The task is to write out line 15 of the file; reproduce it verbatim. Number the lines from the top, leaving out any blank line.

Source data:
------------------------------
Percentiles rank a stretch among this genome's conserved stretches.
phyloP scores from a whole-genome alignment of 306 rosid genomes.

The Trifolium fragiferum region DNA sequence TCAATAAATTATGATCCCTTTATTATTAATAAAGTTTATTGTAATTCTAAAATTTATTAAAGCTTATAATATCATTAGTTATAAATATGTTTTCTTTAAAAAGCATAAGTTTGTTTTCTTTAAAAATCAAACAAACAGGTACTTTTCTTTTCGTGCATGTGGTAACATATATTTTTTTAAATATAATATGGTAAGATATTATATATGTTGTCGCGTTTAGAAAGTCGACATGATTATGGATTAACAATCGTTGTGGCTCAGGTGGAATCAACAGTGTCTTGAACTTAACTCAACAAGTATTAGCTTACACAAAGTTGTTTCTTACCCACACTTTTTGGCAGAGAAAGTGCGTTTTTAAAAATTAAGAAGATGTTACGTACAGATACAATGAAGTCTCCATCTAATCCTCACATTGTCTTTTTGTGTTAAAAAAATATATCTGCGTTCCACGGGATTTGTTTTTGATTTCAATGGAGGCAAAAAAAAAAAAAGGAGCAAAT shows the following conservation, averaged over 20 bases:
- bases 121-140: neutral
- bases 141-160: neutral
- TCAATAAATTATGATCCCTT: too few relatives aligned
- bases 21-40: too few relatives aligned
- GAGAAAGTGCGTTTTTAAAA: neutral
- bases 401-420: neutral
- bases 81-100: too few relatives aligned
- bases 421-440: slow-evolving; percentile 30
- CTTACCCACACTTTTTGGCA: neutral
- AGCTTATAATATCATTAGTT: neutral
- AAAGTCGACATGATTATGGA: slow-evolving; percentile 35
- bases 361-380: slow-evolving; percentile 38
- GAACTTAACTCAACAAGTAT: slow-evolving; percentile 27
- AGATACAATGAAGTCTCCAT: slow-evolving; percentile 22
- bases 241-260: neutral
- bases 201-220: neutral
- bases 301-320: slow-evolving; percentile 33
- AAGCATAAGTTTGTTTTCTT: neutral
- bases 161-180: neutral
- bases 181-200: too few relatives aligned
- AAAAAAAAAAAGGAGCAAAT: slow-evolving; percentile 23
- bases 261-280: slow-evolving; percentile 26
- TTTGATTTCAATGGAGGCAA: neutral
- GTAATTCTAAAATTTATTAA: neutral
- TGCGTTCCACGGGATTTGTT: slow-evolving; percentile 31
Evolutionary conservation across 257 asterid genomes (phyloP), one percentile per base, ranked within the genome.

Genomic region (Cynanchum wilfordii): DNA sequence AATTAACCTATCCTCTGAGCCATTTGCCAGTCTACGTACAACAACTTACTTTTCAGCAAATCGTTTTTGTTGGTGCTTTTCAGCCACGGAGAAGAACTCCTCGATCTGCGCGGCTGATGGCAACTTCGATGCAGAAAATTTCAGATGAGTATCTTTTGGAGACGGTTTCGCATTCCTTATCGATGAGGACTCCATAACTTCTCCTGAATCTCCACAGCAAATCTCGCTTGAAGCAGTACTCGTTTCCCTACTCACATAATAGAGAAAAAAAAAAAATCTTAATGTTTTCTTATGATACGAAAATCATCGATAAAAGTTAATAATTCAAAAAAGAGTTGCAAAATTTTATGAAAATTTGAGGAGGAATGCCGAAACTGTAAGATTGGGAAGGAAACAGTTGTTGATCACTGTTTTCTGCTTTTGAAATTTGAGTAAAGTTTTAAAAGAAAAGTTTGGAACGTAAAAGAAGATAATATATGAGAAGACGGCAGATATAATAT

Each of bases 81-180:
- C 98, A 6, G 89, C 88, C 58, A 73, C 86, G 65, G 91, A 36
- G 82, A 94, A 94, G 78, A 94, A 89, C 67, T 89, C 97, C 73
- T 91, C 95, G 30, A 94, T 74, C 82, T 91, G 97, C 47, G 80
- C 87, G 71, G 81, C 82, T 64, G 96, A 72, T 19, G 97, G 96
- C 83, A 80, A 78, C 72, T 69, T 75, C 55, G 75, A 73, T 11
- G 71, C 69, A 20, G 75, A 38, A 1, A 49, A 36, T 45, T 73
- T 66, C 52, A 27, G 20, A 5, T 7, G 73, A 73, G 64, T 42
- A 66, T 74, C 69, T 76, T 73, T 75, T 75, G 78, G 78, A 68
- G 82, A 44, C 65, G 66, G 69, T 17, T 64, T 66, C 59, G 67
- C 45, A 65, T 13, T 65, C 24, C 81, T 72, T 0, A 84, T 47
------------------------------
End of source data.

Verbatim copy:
- bases 361-380: slow-evolving; percentile 38